Scott Vaughan, Canada’s outgoing Commissioner of the Environment and Sustainable Development, has used his final report to Parliament to call attention to policies that limit the financial exposure of potential polluters.
In a report dated Fall 2012 but tabled in Parliament only this week, Mr. Vaughan addresses the liability limits enjoyed by the nuclear industry, the off-shore oil and gas industry, and those who ship oil by tanker.
The Commissioner points out that such limits, often set decades ago, bear little relation to the potential costs of an accident. For example, offshore oil and gas operations are protected by liability limits of up to $40 million – an amount that would be grossly insufficient to cover the costs of an accident such as the Deepwater Horizon oil spill, which has cost more than US $40 billion. The operators of Canada’s nuclear power plants enjoy a liability limit of $75 million – a figure that is dwarfed by the estimated costs of Japan’s Fukushima Daiichi accident, which range from US $15 billion to US $200 billion.
The Commissioner also notes that Canada’s limits are far lower than those in other countries. Offshore oil and gas liability limits are set at US $75 million in the United States and US $250 million in the United Kingdom. Liability for oil drilling accidents is unlimited in both Norway and Greenland. Likewise, nuclear operators’ liability for accidents is far higher in other countries. In Japan, liability is unlimited, and operators are required to carry $1.5 billion in insurance.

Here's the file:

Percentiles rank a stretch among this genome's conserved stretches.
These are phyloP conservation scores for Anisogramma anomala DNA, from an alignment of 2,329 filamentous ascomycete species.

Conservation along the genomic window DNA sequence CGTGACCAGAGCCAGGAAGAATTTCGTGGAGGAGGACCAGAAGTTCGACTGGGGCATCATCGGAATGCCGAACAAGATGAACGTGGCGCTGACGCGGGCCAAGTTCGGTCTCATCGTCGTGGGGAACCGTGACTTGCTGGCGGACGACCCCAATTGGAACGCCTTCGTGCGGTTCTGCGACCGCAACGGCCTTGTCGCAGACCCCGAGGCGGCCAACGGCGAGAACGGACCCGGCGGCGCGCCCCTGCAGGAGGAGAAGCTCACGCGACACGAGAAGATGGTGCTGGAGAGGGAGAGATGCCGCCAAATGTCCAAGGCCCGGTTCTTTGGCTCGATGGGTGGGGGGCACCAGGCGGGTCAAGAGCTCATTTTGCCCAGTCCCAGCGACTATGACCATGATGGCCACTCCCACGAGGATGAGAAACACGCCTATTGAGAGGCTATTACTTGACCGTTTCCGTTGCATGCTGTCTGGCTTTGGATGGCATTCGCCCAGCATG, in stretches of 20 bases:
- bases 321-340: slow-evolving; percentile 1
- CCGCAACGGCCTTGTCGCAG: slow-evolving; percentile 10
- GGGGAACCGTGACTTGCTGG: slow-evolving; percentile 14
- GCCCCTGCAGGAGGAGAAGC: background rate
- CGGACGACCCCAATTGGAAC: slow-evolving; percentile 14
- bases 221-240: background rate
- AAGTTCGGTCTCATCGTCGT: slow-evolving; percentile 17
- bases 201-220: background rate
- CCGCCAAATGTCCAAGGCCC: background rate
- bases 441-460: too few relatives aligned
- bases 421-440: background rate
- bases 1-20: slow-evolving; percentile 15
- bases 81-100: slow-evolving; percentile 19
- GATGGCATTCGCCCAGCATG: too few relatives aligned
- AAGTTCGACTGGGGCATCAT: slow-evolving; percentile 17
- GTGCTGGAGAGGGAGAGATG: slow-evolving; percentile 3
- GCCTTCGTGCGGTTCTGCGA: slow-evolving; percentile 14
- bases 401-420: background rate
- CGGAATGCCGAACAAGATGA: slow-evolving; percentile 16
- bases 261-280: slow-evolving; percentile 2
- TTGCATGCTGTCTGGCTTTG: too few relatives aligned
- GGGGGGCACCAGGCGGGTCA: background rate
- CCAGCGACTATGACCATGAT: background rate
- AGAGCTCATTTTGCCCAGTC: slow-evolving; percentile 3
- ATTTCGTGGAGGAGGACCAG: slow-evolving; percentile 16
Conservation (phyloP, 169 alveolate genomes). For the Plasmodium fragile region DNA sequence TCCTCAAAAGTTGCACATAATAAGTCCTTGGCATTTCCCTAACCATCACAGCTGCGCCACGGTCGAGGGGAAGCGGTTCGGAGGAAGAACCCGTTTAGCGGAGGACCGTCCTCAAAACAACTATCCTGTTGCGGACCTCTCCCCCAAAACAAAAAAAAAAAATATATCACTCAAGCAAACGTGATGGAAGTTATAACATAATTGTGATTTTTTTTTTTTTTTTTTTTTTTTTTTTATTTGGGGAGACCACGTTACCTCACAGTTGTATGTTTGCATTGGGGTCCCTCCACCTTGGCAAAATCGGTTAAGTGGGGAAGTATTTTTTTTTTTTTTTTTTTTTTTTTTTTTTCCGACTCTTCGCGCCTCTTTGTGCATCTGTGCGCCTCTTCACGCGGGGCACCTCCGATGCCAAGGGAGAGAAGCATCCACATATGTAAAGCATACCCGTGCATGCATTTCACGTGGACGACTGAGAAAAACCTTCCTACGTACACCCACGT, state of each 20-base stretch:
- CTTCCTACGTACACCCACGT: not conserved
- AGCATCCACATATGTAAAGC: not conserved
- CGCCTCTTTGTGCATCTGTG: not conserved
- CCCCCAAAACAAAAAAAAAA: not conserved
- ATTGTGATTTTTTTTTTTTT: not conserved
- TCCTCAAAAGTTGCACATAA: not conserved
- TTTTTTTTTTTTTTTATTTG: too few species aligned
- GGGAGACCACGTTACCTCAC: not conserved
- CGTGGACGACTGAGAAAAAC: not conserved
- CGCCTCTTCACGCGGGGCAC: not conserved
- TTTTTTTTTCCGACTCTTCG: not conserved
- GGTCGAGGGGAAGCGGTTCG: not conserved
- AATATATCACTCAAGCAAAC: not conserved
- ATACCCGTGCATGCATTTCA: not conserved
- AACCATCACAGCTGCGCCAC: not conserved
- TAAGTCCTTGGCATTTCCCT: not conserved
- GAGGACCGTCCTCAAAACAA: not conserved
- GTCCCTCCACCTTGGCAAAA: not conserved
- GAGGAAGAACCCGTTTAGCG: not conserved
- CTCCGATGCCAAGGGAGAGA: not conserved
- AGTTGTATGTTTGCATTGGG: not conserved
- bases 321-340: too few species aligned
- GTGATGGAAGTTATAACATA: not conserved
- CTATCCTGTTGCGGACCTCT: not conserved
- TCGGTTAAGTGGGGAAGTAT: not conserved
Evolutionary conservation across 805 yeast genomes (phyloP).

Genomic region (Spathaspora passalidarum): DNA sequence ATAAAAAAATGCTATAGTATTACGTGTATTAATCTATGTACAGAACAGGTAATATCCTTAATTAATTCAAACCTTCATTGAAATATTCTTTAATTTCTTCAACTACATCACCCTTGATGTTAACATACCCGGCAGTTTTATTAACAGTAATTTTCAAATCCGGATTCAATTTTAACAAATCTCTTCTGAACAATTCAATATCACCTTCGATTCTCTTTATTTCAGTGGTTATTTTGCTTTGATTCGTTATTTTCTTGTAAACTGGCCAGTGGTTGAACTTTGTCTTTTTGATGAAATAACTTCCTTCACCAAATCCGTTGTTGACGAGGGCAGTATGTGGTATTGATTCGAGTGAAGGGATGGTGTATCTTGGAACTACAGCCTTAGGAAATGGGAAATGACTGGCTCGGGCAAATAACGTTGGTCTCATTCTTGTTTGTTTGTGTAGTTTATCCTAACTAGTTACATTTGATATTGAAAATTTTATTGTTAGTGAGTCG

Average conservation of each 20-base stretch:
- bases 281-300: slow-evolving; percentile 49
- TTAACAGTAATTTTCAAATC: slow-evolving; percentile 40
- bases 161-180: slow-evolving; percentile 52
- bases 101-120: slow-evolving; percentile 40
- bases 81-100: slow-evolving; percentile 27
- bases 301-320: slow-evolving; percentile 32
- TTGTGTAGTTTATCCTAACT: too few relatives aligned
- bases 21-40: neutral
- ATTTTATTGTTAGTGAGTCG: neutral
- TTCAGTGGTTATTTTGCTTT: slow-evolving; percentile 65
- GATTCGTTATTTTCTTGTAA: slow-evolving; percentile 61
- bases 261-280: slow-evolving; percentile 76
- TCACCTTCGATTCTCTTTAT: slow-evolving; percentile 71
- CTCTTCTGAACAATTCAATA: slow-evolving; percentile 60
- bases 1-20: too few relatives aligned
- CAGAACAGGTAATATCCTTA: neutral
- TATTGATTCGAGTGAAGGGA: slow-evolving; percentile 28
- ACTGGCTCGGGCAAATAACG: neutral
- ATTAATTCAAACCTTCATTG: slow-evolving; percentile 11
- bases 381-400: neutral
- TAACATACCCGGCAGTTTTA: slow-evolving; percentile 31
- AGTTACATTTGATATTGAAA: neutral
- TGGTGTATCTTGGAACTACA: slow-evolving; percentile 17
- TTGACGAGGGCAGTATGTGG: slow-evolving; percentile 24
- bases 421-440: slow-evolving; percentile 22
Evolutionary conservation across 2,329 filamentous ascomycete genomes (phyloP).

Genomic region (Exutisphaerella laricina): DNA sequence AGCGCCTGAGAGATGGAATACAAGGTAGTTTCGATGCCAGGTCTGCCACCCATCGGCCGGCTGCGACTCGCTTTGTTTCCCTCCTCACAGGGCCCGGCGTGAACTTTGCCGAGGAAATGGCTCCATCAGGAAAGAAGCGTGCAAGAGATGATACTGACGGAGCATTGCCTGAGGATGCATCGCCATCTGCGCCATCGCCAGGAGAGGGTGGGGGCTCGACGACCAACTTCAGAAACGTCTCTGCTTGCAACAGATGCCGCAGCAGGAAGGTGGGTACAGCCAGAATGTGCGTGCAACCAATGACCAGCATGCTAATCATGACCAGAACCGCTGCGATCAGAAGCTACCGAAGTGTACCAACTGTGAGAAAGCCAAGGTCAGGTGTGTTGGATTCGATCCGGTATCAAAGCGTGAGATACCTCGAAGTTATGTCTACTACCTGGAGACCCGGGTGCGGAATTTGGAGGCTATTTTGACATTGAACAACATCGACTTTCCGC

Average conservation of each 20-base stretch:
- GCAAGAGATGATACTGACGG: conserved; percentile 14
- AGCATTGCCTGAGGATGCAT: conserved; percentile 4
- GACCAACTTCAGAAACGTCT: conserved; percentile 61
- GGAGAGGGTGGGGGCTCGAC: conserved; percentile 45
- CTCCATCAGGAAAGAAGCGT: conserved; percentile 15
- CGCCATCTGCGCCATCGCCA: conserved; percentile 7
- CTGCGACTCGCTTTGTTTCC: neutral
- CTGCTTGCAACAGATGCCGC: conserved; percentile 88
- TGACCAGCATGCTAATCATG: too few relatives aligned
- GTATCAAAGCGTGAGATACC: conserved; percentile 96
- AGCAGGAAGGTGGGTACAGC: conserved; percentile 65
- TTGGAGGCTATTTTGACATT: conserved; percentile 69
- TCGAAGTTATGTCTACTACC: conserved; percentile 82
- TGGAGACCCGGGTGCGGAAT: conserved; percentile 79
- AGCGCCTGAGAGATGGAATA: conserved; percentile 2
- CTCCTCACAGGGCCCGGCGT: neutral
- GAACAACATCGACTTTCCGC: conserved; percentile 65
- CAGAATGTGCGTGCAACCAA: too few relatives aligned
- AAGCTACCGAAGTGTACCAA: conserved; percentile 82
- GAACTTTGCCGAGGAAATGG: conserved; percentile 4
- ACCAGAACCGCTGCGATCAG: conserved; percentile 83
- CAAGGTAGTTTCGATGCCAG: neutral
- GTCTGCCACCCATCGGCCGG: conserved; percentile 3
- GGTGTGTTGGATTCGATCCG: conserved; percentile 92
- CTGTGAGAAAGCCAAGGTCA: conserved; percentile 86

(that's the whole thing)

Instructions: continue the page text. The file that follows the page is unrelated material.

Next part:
Limits on liability protect potential polluters at the expense of the environment and taxpayers. They are bad for the environment because they reduce incentives to improve safety practices, making accidents more likely. They are bad for taxpayers because, should an accident occur, they provide inadequate compensation for damages, leaving taxpayers (or uncompensated victims) holding the bag. In short, as the Commissioner explains, “Canadians are exposed to environmental risks and the financial implications that go with them.”
Mr. Vaughan recommends that Natural Resources Canada and Transport Canada review current liability regimes and propose higher limits as necessary. He reports that the departments agree with his recommendations.
But why stop at updating liability limits? Why not abolish such limits altogether, and require industries to obtain insurance commensurate with the risks their operations pose? A regime of unlimited liability backed by adequate financial assurances would produce invaluable information regarding the costs and risks of industrial activities, and help weed out those that carry inordinate risks.
Given the capital already invested on the promise of limited liability, it would not be feasible to eliminate all protections immediately. But the federal government should start phasing in higher liability caps and produce a firm schedule for their complete elimination. In the mean time, it should not in any way limit the financial exposure of players engaged in still unprotected activities, such as hydraulic fracturing for shale gas.
For more information on liability limits, see Encouraging Pollution: The Perils of Liability Limits, written for Environment Probe by University of Toronto law students Dyna Tuytel and Patrick Dyke.